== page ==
Authorities have charged Nick Lyon, the director of Michigan’s Department of Health and Human Services, with involuntary manslaughter and misconduct in office over the Flint water crisis. Lyon is the highest-ranking member of Republican Governor Rick Snyder’s administration to face charges in the criminal investigation of how the city’s water system became poisoned after city officials tapped the Flint River––switching the water source from Detroit––in part to save money.
Speaking at a press conference, Michigan’s Attorney General Bill Schuette said that Lyon “failed in his responsibilities to protect the health and safety of the citizens of Flint.” He noted that the involuntary manslaughter charge stems from Lyon’s failure to alert the public about an outbreak of Legionnaires’ disease, a form of atypical pneumonia caused by breathing in droplets of contaminated water, which would eventually kill 12 people and sicken more than 70 in 2014 and 2015. An involuntary manslaughter conviction carries up to 15 years in prison.
Prosecutors have also brought charges against five other people:
- Darnell Earley, the former Flint Emergency Manager, was one of fourteen officials named as defendants in a class action lawsuit brought in federal court by Flint residents. The complaint alleged that “state and local government officials ignored irrefutable evidence that the water pumped from the Flint River exposed [users] to extreme toxicity” over 18 months.
- Howard Croft, the former City of Flint Water Department Manager, who had earlier been arraigned on charges of false pretenses and conspiracy to commit false pretenses in connection with the city’s water crisis.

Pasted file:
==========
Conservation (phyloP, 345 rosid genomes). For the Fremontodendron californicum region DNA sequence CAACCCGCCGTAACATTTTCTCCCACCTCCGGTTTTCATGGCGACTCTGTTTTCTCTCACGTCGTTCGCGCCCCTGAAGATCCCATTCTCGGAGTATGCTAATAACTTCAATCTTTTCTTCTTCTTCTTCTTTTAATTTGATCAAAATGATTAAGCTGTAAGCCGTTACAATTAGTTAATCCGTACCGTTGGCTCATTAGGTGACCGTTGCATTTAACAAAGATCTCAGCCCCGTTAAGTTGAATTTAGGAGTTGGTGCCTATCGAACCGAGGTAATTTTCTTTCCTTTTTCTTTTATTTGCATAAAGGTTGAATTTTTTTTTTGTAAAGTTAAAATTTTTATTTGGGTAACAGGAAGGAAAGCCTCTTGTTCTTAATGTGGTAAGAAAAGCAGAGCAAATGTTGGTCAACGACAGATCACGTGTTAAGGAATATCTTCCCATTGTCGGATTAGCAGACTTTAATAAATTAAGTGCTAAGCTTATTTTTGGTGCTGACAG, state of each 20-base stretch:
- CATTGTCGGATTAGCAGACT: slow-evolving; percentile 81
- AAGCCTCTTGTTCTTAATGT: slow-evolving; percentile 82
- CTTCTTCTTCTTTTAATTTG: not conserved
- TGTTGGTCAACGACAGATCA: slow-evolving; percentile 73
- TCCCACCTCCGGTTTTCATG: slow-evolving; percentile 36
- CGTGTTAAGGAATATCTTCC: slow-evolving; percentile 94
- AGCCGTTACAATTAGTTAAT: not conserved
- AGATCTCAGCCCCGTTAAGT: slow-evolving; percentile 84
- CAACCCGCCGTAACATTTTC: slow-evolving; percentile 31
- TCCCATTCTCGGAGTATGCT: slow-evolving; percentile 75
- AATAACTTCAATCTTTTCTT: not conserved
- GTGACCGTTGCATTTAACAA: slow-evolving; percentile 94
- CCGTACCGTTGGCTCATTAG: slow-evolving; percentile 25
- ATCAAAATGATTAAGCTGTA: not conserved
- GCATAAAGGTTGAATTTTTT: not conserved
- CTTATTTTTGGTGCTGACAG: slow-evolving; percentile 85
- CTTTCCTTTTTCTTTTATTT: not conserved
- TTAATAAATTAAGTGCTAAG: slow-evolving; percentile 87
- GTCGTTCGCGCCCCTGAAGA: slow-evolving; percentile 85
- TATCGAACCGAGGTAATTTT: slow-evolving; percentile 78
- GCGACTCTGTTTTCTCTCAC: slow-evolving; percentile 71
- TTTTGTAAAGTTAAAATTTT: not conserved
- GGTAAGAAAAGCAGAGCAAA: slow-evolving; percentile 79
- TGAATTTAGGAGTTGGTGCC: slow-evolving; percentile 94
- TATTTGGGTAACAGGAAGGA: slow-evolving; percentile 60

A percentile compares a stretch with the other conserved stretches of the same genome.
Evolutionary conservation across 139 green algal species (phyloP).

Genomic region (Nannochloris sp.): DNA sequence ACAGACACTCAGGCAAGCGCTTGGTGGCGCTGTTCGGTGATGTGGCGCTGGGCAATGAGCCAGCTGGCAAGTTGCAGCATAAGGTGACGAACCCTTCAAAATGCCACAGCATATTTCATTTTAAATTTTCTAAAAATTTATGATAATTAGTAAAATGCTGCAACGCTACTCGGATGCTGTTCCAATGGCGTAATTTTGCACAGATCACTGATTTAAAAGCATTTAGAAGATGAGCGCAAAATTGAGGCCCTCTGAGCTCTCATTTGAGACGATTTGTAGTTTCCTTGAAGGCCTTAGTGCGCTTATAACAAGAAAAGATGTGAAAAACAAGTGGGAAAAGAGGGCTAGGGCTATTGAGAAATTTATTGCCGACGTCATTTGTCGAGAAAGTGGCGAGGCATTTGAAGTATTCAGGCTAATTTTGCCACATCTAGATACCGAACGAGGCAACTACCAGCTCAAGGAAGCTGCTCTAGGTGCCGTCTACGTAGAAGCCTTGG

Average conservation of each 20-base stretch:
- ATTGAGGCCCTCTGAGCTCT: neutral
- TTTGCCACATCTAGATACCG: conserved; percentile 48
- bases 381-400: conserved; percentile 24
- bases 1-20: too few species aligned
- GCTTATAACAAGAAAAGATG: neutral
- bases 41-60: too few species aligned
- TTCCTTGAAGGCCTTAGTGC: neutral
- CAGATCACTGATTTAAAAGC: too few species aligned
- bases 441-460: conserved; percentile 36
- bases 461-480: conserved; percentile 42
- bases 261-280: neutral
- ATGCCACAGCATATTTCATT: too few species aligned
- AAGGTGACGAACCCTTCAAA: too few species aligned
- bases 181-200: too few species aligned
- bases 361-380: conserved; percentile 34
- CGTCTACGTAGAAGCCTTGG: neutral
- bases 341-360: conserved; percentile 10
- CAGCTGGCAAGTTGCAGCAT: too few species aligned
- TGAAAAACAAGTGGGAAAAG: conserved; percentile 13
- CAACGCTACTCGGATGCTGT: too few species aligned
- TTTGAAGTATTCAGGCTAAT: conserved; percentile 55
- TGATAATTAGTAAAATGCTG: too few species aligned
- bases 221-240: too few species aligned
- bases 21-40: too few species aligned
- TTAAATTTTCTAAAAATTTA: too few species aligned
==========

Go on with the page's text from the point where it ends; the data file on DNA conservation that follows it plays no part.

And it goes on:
- Liane Shekter-Smith, Michigan Department of Environmental Quality’s Drinking Water Chief, who investigators allege knowingly misled and concealed evidence from health officials despite knowledge of citizen complaint about water quality.
- Stephen Busch, the district supervisor for the Office of Drinking Water at the MDEQ, who earlier faced two counts of misconduct in office, one count of tampering with evidence, one count of conspiracy to tamper with evidence and two misdemeanor violations of the Safe Drinking Water Act.
- Dr. Eden Wells, the state’s chief medical officer, is accused of obstruction of justice and lying to investigators.
Attorneys for the officials vehemently denied the charges.
Chip Chamberlain and Larry Willey, who are representing Lyon, called the charges “baseless,” adding that the “true” facts “simply do not support the prosecution’s claims.”
Shekter Smith’s lawyer, Brian Morley, said: “It’s my understanding neither she nor the Department of Environmental Quality were responsible for Legionella issues. So I fail to see why the charge is being filed against Liane.”
Earley’s attorney Todd Perkins said he’s “very disappointed in these new charges,” and doubled down on his client’s innocence.
According to Wayne State University law professor Peter Henning, prosecutors might face a difficult time convincing a jury that the officials’ failure to disclose the risk of Legionnaires’ disease caused a death.
“This case is going to become a battle of the experts, something we don’t usually see in a homicide or manslaughter prosecution,” Henning said. “This is a tough case for the attorney general. They can get a conviction but it’s not going to be easy.”
Although Attorney General Bill Schuette expressed his belief that the Flint water crisis “has created a trust crisis for Michigan government, exposing a serious lack of confidence in leaders who accept responsibility and solve problems,” he said that Governor Snyder, who has issued apologies for his administration’s failures, might not face criminal charges. “We only file criminal charges when evidence of probable cause of a crime has been established. And we’re not filing charges at this time,” he said.
Snyder, meanwhile, has thrown his support behind Lyon and Wells. “Director Lyon and Dr. Wells have been and continue to be instrumental in Flint’s recovery,” he said in a statement. “They have my full faith and confidence, and will remain on duty at DHHS.”